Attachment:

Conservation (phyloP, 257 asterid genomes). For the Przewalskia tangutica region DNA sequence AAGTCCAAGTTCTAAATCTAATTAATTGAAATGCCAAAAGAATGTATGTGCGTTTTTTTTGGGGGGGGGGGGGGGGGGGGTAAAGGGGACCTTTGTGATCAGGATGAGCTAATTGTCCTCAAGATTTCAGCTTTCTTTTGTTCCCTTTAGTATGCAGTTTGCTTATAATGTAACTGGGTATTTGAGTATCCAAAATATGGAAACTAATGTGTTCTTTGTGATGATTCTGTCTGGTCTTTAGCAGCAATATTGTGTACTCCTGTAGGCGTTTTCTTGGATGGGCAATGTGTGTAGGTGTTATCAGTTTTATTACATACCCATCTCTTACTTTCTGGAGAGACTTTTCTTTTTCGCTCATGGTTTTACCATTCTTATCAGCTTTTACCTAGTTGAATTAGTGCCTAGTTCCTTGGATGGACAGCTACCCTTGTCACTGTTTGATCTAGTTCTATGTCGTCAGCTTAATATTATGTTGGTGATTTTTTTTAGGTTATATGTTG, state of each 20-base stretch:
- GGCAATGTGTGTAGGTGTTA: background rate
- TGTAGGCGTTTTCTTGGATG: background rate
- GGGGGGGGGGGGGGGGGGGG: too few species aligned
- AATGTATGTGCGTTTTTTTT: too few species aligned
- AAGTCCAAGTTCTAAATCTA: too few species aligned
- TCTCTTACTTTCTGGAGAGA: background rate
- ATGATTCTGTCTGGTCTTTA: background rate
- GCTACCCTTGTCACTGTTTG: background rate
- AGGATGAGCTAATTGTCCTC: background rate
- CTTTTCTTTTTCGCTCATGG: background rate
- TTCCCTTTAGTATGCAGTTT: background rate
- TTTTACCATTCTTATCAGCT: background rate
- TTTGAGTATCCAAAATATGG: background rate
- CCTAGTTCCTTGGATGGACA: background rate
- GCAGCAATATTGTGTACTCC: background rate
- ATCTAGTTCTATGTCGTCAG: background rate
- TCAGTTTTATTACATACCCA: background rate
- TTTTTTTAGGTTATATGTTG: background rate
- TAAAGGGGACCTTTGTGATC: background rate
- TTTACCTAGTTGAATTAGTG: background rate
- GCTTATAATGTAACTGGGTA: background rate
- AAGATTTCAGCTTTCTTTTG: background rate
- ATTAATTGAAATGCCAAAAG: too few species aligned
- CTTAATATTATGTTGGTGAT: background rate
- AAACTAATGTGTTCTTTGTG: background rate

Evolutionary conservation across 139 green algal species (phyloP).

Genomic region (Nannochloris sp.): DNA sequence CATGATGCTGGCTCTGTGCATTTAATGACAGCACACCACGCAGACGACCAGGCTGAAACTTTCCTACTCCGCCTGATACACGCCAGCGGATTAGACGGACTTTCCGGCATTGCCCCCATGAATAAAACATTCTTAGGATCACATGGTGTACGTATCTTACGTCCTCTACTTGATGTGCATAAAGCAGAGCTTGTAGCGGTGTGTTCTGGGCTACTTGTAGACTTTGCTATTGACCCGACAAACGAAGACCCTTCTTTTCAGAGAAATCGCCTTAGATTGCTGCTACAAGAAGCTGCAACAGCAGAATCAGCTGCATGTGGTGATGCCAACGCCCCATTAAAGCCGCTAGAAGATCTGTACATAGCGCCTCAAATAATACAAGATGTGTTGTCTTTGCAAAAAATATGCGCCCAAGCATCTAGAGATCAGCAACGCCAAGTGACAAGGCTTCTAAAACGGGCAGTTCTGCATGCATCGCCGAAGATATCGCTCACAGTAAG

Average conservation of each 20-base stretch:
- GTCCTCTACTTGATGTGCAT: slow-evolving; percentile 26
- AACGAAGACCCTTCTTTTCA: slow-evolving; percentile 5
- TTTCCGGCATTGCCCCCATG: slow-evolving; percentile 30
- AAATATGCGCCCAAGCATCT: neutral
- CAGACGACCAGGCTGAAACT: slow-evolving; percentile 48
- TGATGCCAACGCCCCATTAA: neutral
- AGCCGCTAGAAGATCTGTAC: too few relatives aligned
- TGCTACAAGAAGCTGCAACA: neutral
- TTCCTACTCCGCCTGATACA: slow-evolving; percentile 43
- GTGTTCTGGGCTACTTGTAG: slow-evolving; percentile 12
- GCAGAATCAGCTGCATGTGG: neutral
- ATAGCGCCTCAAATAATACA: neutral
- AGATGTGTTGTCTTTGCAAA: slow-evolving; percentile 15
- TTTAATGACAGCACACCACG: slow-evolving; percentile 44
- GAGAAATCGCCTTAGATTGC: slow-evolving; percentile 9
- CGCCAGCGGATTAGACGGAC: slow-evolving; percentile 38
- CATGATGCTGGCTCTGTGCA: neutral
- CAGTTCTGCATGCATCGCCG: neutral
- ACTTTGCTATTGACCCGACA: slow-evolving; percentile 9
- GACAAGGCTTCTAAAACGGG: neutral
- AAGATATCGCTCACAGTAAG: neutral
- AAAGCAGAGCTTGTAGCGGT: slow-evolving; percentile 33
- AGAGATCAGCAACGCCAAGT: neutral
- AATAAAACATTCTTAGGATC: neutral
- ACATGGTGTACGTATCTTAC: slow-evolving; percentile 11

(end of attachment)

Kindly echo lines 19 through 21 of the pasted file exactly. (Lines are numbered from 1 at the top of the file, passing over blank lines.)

- TTTTTTTAGGTTATATGTTG: background rate
- TAAAGGGGACCTTTGTGATC: background rate
- TTTACCTAGTTGAATTAGTG: background rate